The ability of male chimpanzees to form coalitions with one another in order to direct aggression at other male chimpanzees has certain benefits. A new study by Ian Gilby at Duke University in North Carolina and his colleagues has further revealed that it may not just be the coalition that is important, but who the coalition is with that determines future success. Their study finds that male chimpanzees with central positions in the coalitionary network were most likely to father offspring and increase in rank. Specifically, those who formed coalitions with males who did not form coalitions with each other were the most successful. Their work is published in the Springer journal Behavioral Ecology and Sociobiology.
Coalitionary aggression is when at least two individuals jointly direct aggression at one or more targets. Aggression and coalition formation between males is important for attaining a higher dominance in many animal species. The most dominant males are more likely to mate and therefore, sire offspring. Males with high coalition rates are more likely to mate more often than expected for their rank.
Gilby and his colleagues studied data from wild chimpanzees gathered over 14 years from the Kasekela community in Gombe National Park in Tanzania. They wanted to test the hypothesis that male coalitionary aggression leads to positive benefits via increased dominance rank and improved reproductive success. Of the four measures they used to characterize a male's coalitionary behavior, the only one that was related to both of these factors was 'betweenness' – a measure of social network centrality – which reflects the tendency to make coalitions with other males who did not form coalitions with each other. The only non-alpha males to sire offspring were males that had the highest 'betweenness' scores. These males were also more likely to increase in rank, which is associated with higher reproductive success.
The researchers postulate that this shows that male chimpanzees may recognize the value of making the 'right' social connections. By choosing their coalition partners carefully, they are demonstrating an ability to recognize the relationships of others.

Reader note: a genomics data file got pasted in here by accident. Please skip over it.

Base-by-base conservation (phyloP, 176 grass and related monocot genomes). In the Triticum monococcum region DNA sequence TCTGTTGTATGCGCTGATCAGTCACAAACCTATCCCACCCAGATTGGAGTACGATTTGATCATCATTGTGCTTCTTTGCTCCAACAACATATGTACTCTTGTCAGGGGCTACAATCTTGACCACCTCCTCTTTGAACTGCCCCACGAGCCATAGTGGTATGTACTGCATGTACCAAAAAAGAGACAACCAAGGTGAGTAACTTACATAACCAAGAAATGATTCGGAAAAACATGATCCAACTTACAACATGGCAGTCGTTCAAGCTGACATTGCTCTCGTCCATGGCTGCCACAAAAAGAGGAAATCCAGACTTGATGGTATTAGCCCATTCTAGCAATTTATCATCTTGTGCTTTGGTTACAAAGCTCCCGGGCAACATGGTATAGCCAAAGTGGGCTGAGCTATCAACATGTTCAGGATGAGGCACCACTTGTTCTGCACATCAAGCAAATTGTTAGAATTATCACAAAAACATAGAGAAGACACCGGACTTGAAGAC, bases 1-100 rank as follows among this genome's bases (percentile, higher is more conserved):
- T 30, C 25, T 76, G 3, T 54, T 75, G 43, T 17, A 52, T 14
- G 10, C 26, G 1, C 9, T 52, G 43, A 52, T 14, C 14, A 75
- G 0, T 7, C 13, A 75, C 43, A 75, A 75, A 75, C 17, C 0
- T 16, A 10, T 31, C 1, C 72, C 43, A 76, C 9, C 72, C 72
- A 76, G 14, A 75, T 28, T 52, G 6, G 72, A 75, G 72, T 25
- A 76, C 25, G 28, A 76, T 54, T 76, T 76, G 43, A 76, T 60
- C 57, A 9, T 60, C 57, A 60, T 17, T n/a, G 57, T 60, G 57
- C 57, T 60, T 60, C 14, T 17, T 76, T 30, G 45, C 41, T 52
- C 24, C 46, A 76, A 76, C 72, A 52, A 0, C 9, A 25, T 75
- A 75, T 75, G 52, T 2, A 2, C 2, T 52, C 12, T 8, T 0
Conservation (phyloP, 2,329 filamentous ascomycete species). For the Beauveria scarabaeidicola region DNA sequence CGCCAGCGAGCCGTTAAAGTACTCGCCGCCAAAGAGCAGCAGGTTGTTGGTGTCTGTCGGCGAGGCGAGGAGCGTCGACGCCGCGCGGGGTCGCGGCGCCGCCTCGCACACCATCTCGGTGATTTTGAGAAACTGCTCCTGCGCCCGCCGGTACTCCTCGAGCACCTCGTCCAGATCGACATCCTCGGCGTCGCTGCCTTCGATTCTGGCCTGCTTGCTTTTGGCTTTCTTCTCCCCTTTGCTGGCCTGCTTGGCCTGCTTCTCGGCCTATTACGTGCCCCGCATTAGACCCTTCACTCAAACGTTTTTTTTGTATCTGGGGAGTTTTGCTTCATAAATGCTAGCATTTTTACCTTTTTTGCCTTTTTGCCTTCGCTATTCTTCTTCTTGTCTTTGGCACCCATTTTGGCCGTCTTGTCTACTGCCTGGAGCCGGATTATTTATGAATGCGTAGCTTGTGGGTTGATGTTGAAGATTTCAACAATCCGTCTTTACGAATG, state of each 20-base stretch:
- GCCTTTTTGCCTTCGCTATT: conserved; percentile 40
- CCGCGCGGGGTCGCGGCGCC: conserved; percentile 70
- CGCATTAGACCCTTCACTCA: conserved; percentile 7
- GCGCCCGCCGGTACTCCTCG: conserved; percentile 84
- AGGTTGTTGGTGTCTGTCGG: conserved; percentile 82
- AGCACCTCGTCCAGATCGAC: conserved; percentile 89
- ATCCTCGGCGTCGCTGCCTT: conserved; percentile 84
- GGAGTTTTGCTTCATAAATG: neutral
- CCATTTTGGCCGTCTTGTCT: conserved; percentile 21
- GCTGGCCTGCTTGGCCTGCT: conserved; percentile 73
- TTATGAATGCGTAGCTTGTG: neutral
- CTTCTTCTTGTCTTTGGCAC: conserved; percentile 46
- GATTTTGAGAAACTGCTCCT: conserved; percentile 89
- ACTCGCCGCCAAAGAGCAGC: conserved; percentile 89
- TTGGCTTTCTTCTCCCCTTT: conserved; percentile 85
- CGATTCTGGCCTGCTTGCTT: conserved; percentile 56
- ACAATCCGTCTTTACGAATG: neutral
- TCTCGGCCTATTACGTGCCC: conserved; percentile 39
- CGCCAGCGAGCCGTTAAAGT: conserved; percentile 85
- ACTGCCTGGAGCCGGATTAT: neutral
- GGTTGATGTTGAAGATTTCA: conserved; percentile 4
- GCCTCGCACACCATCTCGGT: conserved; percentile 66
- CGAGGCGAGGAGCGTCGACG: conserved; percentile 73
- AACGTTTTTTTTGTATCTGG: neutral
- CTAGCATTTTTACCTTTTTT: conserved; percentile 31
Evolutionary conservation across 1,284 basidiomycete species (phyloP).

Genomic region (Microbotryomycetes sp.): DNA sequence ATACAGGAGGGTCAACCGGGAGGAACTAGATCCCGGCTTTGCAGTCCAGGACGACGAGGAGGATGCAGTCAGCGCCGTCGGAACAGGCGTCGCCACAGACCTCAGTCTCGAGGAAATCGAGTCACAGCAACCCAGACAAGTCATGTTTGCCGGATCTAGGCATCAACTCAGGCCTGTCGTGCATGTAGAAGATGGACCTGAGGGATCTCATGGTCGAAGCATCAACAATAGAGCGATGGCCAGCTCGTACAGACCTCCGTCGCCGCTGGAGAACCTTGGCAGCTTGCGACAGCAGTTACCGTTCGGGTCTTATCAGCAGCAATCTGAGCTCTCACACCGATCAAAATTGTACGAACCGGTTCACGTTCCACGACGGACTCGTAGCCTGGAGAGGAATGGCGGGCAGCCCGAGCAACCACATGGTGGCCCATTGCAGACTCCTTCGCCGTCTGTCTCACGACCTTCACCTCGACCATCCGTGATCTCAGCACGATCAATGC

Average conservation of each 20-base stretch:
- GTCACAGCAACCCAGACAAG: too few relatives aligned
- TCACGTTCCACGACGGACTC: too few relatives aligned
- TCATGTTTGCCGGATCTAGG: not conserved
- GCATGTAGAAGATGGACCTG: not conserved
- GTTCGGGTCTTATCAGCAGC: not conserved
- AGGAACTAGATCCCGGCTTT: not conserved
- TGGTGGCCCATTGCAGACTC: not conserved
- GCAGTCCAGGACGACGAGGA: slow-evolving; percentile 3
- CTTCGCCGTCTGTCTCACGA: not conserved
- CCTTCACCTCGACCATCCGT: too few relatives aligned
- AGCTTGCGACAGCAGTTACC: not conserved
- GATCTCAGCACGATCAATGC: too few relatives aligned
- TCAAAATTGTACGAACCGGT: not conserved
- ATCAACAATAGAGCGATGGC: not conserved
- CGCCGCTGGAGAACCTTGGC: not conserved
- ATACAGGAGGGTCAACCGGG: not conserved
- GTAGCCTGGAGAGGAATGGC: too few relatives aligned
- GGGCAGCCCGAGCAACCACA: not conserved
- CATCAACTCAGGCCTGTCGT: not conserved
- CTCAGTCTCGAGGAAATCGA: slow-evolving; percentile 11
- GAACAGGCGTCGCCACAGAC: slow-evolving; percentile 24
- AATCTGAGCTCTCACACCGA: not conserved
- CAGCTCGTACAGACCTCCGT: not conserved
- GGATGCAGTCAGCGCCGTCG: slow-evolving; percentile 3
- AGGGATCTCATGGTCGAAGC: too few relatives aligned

The authors conclude that "…our data suggest that there are consequences to the recognition of third party relationships. As such, it represents an important step toward a more complete understanding of the adaptive value of social intelligence and the evolution of co-operation." They add that further observation is required to fully explain the study's findings.
This press release was posted to serve as a topic for discussion. Please comment below. We try our best to only post press releases that are associated with peer reviewed scientific literature. Critical discussions of the research are appreciated. If you need help finding a link to the original article, please contact us on twitter or via e-mail.
Rising temperatures and a more acidic ocean may spell trouble for the Chesapeake Bay's iconic crabs, oysters and fish
Huge specimen caught in Antarctic waters by New Zealand fishing crew is one of few ever examined
Lonesome George, the worlds most famous tortoise, goes on display at the American Museum of Natural History.
Oxytricha trifallax lives in ponds all over the world. Under an electron microscope it looks like a football adorned with tassels. The tiny fringes are the cilia it uses to move around and gobble up algae. What makes Oxytricha unusual, however, is the crazy things it does with its DNA.
A Japanese woman with macular degeneration is the first person to be treated with induced pluripotent stem cells, made from her own skin
A DNA sequencer the size of a cell phone could change where, and how, gene research occurs.One day in 1989, biophysicist David Deamer pulled his car off California’s Interstate 5 to hurriedly scribble down an idea. In a mental flash, he had pictured a strand of DNA threading its way through a microscopic pore. Grabbing a pen and a yellow pad, he sketched out a radical new way to study the molecule of life.
New research led by the University of Leicester in the U.K. gives a blow-by-blow account of the injuries inflicted on King Richard III at the Battle of Bosworth Field on Aug 22, 1485. Modern forensic analysis of the King’s skeletal remains reveals that three of his injuries had the potential to cause death quickly.
Look into the jaws of a Mosasaurus and you will gaze into a nightmare.
Although it's far from the sort of brain transplant beloved by science fiction enthusiasts, scientists have taken one step in that direction: they have spliced a key human brain gene into mice.
A network in the brain that helps control daydreaming seem to be slower to develop in children with attention deficit hyperactivity disorder.